Make it local

If you want to take a product or service that has been successful in one country and make it work in another, translation often just isn’t enough. You also need to adapt the product to reflect the local culture and expectations.

For example, in the UK, when selling tinned dog food, you would put a picture of a friendly, healthy dog on the tin, to demonstrate the beneficial properties of the brand for the dog’s wellbeing. In some other countries, however, any pictures on the packaging refer exclusively to what the tin contains, so shipping a load of tins of dog food with a picture of Rover on might send out entirely the wrong message.

Localisation is all about knowing where and how misinterpretations can occur – recognising the pitfalls before it’s too late. If you would like to see some other examples of badly localised product names, visit the ITI Scottish Network website, which has its own collection of translation “howlers” involving products could certainly have benefitted from some localisation.

When it comes to websites and computer programs, localisation is far more rigidly defined, since computer systems often already have predefined “locale” settings for many, if not all, regions of the world. Nevertheless, it takes a trained eye to ensure the localised version will work as planned. Iwan’s experience in software localisation on a number of different types of computer system means he is well versed in spotting potential mishaps.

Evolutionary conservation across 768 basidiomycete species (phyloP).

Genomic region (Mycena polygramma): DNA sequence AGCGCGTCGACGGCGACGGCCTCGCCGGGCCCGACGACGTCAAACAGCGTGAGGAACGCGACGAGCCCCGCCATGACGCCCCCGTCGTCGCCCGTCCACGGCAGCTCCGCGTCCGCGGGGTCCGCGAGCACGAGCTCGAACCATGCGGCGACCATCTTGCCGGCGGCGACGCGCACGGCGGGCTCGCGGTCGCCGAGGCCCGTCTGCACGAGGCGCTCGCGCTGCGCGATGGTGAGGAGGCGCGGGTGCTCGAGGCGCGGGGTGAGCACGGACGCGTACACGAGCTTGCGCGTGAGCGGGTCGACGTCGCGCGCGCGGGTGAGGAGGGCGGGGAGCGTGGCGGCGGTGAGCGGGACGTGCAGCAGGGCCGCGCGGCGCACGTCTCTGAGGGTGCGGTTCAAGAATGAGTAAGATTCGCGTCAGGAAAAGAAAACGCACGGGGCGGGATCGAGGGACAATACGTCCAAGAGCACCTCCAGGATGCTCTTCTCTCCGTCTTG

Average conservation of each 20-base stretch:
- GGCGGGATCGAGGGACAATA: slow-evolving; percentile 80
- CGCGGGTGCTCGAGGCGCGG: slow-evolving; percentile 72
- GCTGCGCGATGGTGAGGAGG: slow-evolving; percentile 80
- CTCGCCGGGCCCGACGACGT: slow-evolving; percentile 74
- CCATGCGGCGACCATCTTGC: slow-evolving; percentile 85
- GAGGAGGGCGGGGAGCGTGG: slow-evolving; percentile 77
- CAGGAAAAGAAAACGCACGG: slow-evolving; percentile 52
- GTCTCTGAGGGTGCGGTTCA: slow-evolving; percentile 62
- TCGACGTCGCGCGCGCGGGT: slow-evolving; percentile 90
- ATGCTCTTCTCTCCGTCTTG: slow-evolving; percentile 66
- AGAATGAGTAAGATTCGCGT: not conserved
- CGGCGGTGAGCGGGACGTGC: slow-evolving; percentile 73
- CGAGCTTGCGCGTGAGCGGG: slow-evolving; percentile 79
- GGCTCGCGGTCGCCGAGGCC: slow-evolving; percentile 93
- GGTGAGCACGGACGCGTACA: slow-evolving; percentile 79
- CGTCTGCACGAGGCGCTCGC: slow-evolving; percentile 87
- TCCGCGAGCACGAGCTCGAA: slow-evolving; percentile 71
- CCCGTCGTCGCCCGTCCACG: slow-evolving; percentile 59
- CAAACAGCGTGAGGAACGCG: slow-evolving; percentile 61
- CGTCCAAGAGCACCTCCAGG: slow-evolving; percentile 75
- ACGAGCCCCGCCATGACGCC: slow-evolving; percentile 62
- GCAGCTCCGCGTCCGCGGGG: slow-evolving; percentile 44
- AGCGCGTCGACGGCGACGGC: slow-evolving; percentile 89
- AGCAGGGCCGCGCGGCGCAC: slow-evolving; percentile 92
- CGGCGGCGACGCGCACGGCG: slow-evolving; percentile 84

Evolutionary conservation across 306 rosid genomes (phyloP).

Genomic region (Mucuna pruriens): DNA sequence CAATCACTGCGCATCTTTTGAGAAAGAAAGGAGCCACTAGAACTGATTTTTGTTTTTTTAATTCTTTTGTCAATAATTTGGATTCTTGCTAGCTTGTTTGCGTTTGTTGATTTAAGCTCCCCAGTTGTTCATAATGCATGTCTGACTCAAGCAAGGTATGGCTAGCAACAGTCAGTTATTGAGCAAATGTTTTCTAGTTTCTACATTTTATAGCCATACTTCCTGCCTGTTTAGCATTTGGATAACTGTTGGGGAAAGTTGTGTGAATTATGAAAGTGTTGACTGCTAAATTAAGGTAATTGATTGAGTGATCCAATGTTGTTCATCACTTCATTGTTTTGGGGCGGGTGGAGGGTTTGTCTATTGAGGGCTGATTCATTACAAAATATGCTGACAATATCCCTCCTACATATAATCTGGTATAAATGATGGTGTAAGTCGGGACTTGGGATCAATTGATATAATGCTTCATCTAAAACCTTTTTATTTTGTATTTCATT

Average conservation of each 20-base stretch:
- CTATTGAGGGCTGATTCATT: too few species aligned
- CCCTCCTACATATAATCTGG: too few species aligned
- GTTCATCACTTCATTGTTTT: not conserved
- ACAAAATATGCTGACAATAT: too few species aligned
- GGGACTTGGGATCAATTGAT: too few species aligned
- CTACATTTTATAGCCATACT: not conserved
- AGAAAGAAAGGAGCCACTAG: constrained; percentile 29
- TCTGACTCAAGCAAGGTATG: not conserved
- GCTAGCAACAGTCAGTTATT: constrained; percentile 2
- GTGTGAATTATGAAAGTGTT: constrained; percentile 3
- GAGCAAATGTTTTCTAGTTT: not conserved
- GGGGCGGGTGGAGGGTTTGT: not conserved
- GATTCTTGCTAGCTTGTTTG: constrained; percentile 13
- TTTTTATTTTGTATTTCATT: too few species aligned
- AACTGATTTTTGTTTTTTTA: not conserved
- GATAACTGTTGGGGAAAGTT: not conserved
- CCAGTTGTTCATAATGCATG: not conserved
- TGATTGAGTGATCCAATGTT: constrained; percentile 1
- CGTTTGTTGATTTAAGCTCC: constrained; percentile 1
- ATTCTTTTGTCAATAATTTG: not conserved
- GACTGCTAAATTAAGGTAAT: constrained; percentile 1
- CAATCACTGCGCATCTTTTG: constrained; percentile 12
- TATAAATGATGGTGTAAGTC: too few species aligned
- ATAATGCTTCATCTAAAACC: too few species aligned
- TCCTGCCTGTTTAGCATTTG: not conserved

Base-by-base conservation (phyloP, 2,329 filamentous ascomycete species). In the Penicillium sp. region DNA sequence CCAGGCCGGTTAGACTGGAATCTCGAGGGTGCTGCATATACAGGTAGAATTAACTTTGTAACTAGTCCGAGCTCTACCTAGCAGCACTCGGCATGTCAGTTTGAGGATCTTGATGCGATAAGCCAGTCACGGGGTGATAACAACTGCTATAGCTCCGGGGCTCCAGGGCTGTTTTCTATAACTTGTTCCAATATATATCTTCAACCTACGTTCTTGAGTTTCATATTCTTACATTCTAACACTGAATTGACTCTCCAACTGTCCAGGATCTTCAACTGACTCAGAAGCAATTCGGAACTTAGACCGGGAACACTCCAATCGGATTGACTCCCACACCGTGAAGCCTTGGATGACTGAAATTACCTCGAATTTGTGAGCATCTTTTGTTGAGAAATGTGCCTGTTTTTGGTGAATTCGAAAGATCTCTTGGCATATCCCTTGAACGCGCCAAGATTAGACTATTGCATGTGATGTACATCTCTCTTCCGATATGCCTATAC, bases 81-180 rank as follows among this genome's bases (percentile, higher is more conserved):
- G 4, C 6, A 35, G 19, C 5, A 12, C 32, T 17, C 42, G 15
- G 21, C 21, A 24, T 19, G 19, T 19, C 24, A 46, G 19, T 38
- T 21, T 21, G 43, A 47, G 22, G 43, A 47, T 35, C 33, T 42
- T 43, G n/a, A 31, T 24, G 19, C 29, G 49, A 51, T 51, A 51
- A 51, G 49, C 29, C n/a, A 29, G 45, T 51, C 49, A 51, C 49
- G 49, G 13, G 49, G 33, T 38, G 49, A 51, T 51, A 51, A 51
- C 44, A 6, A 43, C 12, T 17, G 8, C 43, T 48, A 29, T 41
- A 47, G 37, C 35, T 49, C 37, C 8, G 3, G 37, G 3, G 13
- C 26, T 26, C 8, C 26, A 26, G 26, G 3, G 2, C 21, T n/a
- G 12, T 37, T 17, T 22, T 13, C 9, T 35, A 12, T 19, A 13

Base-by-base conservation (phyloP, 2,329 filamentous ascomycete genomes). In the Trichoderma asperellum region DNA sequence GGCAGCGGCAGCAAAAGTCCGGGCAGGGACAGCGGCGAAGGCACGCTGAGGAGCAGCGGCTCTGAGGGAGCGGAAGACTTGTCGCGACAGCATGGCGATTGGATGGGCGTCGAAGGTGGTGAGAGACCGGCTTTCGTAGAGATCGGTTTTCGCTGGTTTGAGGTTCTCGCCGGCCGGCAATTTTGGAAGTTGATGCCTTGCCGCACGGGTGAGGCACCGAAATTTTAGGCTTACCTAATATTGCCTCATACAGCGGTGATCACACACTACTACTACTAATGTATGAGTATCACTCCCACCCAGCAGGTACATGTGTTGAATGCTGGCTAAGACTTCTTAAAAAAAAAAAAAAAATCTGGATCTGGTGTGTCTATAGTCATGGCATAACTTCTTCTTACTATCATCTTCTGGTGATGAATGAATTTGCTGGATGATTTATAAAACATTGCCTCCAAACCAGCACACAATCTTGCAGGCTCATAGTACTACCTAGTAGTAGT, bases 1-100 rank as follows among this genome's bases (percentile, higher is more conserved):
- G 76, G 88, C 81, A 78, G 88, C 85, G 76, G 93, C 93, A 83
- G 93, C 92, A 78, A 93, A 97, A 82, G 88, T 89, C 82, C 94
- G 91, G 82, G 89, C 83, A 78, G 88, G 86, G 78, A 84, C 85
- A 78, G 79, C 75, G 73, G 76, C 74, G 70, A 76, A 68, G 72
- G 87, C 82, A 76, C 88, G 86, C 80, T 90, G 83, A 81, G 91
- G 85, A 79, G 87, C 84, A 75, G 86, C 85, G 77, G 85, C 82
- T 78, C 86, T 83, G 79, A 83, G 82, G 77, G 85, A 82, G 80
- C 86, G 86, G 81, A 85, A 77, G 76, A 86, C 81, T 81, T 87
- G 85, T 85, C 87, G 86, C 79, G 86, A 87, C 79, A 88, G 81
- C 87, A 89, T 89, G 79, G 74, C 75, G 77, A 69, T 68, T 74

He can also advise you on cultural elements such as a choice of different images to go along with localised web pages. Finally, his technical expertise and experience in computer programming and web design mean that your programmers and designers have access to a technical partner when they are changing your software and online presence into a form that can readily be localised (a process also known as internationalisation).